Tinkering with @helloweatherapp. Tell your dog I say hi.
5 Book Recommendations by Dan Kim
Why We Sleep
Matthew WalkerSleep is one of the most important aspects of our life, health and longevity and yet it is increasingly neglected in twenty-first-century society, with devastating consequences- every major disease in the developed world - Alzheimer's, cancer, obesity, diabetes - has very strong links to deficient sleep. In this book, the first of its kind written by a scientific expert, Professor Matthew Walker explores twenty years of cutting-edge research to solve the mystery of why sleep matters. Looking at creatures from across the animal kingdom as well as major human studies, Why We Sleepdelves in to everything from what really happens in our brains and bodies when we dream to how caffeine and alcohol affect sleep and why our sleep patterns change across a lifetime, transforming our appreciation of the extraordinary phenomenon that safeguards our existence.
Bronwen DickeyThe hugely illuminating story of how a popular breed of dog became the most demonized and supposedly the most dangerous of dogs-and what role humans have played in the transformation. a When Bronwen Dickey brought her new dog home, she saw no traces of the infamous viciousness in her affectionate, timid pit bull. Which made her wonder- How had the breed-beloved by Teddy Roosevelt, Helen Keller, and Hollywood's oLittle Rascalso-come to be known as a brutal fighter? Her search for answers takes her from nineteenth-century New York City dogfighting pits-the cruelty of which drew the attention of the recently formed ASPCA-to early twentieth-century movie sets, where pit bulls cavorted with Fatty Arbuckle and Buster Keaton; from the battlefields of Gettysburg and the Marne, where pit bulls earned presidential recognition, to desolate urban neighborhoods where the dogs were loved, prized-and sometimes brutalized. Whether through love or fear, hatred or devotion, humans are bound to the history of the pit bull. With unfailing thoughtfulness, compassion, and a firm grasp of scientific fact, Dickey offers us a clear-eyed portrait of this extraordinary breed, and an insightful view of Americans' relationship with their dogs. From the Hardcover edition.
Kotlin in Action
Dmitry JemerovKotlin is a new programming language targeting the Java platform. It offers on expressiveness and safety without compromising simplicity, seamless interoperability with existing Java code, and great tooling support. Because Kotlin generates regular Java bytecode and works together with existing Java libraries and frameworks, it can be used almost everywhere where Java is used today - for server-side development, Android apps, and much more. Kotlin in Action takes experienced Java developers from the language basics all the way through building applications to run on the JVM and Android devices. Written by core developers of Kotlin, this example-rich book begins by teaching the basic syntax of the Kotlin language. Then readers learn how to use features that let them build reusable abstractions, higher-level functions, libraries, and even entire domain specific languages. Finally, the book focuses on details of applying Kotlin in real-world projects, such as build system integration, Android support and concurrent programming. Purchase of the print book includes a free eBook in PDF, Kindle, and ePub formats from Manning Publications.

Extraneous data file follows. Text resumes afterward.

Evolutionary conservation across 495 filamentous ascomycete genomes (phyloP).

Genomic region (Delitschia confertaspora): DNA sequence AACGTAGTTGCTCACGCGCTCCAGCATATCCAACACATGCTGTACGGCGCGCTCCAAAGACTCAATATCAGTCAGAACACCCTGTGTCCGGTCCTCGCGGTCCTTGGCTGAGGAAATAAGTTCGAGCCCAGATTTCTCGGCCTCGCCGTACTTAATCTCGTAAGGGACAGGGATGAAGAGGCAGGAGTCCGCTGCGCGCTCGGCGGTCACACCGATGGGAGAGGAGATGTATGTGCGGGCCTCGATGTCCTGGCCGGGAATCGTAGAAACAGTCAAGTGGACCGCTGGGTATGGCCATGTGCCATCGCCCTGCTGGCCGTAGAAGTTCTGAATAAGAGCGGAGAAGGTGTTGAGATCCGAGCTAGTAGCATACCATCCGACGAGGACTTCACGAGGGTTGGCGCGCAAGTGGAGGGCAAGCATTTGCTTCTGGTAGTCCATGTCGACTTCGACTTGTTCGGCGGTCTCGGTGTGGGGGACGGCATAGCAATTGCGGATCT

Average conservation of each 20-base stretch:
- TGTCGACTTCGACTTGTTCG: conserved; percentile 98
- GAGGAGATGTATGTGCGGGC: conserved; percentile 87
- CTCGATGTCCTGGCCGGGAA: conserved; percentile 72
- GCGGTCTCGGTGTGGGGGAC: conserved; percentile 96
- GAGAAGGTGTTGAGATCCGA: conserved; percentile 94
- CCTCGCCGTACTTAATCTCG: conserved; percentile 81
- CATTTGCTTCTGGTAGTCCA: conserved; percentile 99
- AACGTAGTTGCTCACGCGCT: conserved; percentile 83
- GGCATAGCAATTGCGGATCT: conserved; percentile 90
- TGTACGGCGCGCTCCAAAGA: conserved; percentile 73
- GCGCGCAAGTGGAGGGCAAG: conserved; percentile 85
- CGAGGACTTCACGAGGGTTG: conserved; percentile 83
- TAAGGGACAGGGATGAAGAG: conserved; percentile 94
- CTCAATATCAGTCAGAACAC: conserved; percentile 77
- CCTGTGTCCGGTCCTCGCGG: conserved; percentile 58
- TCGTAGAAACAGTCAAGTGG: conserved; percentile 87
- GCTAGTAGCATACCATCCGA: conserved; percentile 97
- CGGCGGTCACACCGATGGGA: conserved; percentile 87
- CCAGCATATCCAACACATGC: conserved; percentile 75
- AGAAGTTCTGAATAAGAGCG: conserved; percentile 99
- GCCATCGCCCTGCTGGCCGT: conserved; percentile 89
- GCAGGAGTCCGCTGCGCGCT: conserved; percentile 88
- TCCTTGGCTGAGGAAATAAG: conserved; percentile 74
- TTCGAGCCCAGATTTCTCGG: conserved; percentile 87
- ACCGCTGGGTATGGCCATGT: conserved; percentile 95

What’s a good Kotlin book these days? I know “Kotlin In Action” is the defacto standard (and I’ve read it), but any others? I prefer books that have a more approachable, prose style vs. hardcore technical details, so if you’ve got any recommendations let me know! https://t.co/GiZJJH0Oc7
Here's the foreword I wrote for "Living by the Code" — I hope it helps persuade you to give it a read. It's a really great collection of experiences and might help you navigate your way through a career in tech. eBook: https://t.co/ejFGudmFNU Paper: https://t.co/AQm941EjnY https://t.co/rti5D0NkDy
It Doesn't Have to Be Crazy at Work
Jason FriedIn this timely manifesto, the authors of the New York Times bestseller Rework broadly reject the prevailing notion that long hours, aggressive hustle, and "whatever it takes" are required to run a successful business today. In Rework, Jason Fried and David Heinemeier Hansson introduced a new path to working effectively. Now, they build on their message with a bold, iconoclastic strategy for creating the ideal company culture—what they call "the calm company." Their approach directly attack the chaos, anxiety, and stress that plagues millions of workplaces and hampers billions of workers every day. Long hours, an excessive workload, and a lack of sleep have become a badge of honor for modern professionals. But it should be a mark of stupidity, the authors argue. Sadly, this isn’t just a problem for large organizations—individuals, contractors, and solopreneurs are burning themselves out the same way. The answer to better productivity isn’t more hours—it’s less waste and fewer things that induce distraction and persistent stress. It’s time to stop celebrating Crazy, and start celebrating Calm, Fried and Hansson assert. Fried and Hansson have the proof to back up their argument. "Calm" has been the cornerstone of their company’s culture since Basecamp began twenty years ago. Destined to become the management guide for the next generation, It Doesn't Have to Be Crazy at Work is a practical and inspiring distillation of their insights and experiences. It isn’t a book telling you what to do. It’s a book showing you what they’ve done—and how any manager or executive no matter the industry or size of the company, can do it too.